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of the present article by the late Sir William Gell. Thus it seems that the Greeks did under­stand the constructive principle upon which arches

are formed, even in the earliest times ; although it did not occur to them to divide the circle by a diameter, and set the half of it upright to bear a superincumbent weight. But they made use of a contrivance even before the Trojan war, by which they were enabled to gain all the advantages of onr archway in making corridors, or hollow galleries, and which in appearance resembled the pointed arch, such as is now termed Gothic. This was effected by cutting away the superincumbent stones in the manner already described, at an angle of about 45° with the horizon. The mode of con­struction and appearance of such arches is repre­sented in the annexed drawing of the walls of Tiryns, copied from Sir William GelPs Argolis. The gate of Signia (Segni} in Latium exhibits a similar example.

The principle of the true arch seems to have been known to the Romans from the earliest period: it is used in the Cloaca Maxima. It is most probably an Etruscan invention. The use of it constitutes one leading distinction between Greek and Roman architecture, for by its applica­tion the Romans were enabled to execute works of far "bolder construction than those of the Greeks



— to erect bridges and aqueducts, and the most durable and massive structures of brick. The Romans, however, never used any other form of arch than the semicircle. [A. R.]

ARCUS TRIUMPHALIS (a triumphal arch), was a structure peculiar to the Romans, among whom it seems to have taken its origin from the Porta TriumphaliS) the gate by which a general celebrating a triumph led his army into the city, on which occasions the gate was adorned with trophies and other memorials of the particular victory cele­brated. In process of time other arches were erected, both at Rome and in the provinces, to celebrate single victories, the memorials of which were carved upon them or fixed to them, and these remained as permanent monuments. They even came to be erected in memory of a victory for which there had been no triumph ; nay, even to commemorate other events than victories. That at Ancona, for example, was erected in honour of Trajan, when he had improved the harbour of the city at his own expense.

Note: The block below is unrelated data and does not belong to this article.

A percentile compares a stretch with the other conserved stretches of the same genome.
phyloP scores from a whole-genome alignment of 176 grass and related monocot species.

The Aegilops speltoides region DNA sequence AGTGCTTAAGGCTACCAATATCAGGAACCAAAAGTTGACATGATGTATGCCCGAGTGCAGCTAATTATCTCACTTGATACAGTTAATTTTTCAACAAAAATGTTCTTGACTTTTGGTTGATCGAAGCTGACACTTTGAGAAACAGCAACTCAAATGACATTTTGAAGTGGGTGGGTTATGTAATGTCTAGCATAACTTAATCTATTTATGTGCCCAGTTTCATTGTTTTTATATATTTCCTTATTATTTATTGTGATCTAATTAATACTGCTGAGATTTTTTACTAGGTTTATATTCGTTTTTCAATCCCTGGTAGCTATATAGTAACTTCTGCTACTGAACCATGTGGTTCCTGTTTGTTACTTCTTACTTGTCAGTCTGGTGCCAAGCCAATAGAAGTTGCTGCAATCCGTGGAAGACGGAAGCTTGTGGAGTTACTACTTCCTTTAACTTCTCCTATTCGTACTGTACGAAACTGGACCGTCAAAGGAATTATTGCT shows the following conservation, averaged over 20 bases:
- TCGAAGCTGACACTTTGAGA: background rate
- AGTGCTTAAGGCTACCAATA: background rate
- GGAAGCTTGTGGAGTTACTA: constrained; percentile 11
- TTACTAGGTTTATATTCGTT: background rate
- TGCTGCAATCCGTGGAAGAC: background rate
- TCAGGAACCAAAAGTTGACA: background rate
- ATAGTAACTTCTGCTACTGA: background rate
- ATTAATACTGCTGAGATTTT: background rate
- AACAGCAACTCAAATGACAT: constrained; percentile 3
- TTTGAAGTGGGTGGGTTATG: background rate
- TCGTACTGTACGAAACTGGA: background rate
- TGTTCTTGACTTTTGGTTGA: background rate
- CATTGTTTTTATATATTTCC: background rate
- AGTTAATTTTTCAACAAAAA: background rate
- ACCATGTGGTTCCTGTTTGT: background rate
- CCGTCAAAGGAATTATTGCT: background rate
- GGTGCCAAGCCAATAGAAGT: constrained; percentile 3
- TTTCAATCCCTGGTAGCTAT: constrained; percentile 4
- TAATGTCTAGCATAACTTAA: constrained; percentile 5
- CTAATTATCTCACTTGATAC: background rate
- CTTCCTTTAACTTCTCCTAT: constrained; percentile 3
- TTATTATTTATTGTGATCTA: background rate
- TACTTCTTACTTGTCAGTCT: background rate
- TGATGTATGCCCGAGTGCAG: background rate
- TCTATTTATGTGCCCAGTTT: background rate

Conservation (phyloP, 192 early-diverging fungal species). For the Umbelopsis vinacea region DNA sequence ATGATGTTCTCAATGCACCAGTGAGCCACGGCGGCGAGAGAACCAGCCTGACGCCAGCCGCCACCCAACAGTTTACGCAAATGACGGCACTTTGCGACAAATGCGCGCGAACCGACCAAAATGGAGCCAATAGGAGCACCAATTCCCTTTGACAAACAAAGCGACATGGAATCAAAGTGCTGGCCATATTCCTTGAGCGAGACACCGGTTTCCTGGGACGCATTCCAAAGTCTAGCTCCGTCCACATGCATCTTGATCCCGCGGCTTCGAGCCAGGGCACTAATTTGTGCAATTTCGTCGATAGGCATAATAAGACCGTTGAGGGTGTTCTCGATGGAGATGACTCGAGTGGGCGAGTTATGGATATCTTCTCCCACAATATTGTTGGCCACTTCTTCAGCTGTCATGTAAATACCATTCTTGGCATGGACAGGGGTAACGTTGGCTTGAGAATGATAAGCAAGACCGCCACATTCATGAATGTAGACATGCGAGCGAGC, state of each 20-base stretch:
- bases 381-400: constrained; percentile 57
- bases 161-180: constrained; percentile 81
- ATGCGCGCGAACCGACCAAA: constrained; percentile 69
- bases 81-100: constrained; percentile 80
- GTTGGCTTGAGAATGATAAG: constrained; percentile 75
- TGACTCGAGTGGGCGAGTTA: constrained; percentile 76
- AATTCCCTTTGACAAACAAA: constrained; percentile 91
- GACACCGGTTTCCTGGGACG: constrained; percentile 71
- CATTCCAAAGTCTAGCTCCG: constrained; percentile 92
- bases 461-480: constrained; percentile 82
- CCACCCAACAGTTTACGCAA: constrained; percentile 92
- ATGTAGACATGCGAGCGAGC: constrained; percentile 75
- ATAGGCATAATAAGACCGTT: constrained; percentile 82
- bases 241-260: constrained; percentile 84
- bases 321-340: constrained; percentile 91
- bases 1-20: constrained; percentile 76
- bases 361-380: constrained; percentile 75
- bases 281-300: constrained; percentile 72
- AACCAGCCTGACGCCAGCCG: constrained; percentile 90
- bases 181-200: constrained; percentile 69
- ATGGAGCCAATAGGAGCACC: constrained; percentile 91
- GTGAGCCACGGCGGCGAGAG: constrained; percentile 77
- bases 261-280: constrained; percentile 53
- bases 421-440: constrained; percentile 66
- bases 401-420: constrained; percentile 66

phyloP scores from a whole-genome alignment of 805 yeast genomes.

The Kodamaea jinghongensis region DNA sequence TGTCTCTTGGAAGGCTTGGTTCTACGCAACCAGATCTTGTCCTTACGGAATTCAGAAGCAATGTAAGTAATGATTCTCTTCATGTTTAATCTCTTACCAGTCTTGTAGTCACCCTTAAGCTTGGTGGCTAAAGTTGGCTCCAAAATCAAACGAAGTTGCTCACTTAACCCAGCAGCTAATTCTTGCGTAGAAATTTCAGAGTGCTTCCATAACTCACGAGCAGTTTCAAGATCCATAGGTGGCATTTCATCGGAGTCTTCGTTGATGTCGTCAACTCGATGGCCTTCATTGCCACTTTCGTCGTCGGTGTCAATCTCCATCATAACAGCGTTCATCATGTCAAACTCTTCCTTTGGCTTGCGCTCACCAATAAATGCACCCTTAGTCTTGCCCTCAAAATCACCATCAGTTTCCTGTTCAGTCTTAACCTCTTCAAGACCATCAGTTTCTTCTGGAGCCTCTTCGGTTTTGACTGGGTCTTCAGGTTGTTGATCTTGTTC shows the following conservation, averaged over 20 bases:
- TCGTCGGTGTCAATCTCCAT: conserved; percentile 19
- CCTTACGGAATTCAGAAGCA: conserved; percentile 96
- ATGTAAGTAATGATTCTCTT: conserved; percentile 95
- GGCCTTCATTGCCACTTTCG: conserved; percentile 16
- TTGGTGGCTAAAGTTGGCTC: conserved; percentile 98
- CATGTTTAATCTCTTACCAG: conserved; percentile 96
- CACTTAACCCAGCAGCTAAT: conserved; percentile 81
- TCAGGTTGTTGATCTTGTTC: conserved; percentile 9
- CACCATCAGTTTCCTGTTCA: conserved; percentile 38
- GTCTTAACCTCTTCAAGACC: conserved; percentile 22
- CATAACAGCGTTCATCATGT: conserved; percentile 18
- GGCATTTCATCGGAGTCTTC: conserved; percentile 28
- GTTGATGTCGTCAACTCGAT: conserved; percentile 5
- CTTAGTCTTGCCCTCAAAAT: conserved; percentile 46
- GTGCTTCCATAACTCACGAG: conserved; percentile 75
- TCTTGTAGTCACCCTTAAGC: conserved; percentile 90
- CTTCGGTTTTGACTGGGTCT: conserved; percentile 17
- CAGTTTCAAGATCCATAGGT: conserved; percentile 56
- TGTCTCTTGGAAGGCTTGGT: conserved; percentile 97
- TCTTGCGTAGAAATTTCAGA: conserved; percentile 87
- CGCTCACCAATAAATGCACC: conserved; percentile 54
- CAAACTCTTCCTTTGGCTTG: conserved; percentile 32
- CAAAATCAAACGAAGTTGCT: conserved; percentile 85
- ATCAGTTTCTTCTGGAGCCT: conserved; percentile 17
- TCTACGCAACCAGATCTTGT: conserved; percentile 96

Triumphal arches were insulated structures built across the principal streets of the city, and, according to the space of their respective localities, consisted of either a single arch-way,, or of a central one for carriages, with two smaller ones on each side for foot passengers, which sometimes have side communications with the centre arch. Sometimes there were two arches of equal height, side by side. Each front was orna­mented with trophies and bas-reliefs, which were also placed on the sides of the passages. Both fa9ades had usually columns against the piers, supporting an entablature, surmounted by a lofty attic, on the front of which was the inscription, and on the top of it bronze chariots, war-horses, statues, and trophies.

Stertinius is the first upon record who erected any thing of the kind. He built an arch in the Forum Boarium, about b. c. 196, and another in the Circus Maximus, each of which was sur­mounted by gilt statues. (Liv. xxxiii. 27.) Six years afterwards, Scipio Africanus built another on the Clivus Capitolinus, on which he placed seven gilt statues and two figures of horses (Liv. xxxvii. 3) ; and in B. c. 121, Fabius Maximus built a fourth in the Via Sacra, which is called by Cicero (in Verr. i. 7) the Fornioe Fabianus. None of these remain, the Arch of Augustus at Rimini being one of the earliest among those still stand­ing. That these erections were either temporary or very insignificant, may be inferred from the silence of Vitruvius, who says nothing of.triumphal arches. We might be sure, from the nature of the case, that such structures would especially mark the period of the empire.

There are twenty-one arches recorded by dif­ferent writers as having been erected in the city of Rome, five of which now remain : — 1. Arcus Drusi, which was erected to the honour of Nero Claudius Drusus on the Appian way. (Suet. Claud. 1.) 2. Arcus Titi, at the foot of the Palatine, which was erected to the honour of Titus, after his conquest of Judaea, but was not finished till after his death ; since in the inscrip­tion upon it he is called Divus, and he is also represented as being carried up to heaven upon an eagle. The bas-reliefs of this arch represent the spoils from the temple of Jerusalem carried in triumphal procession ; and are among the best

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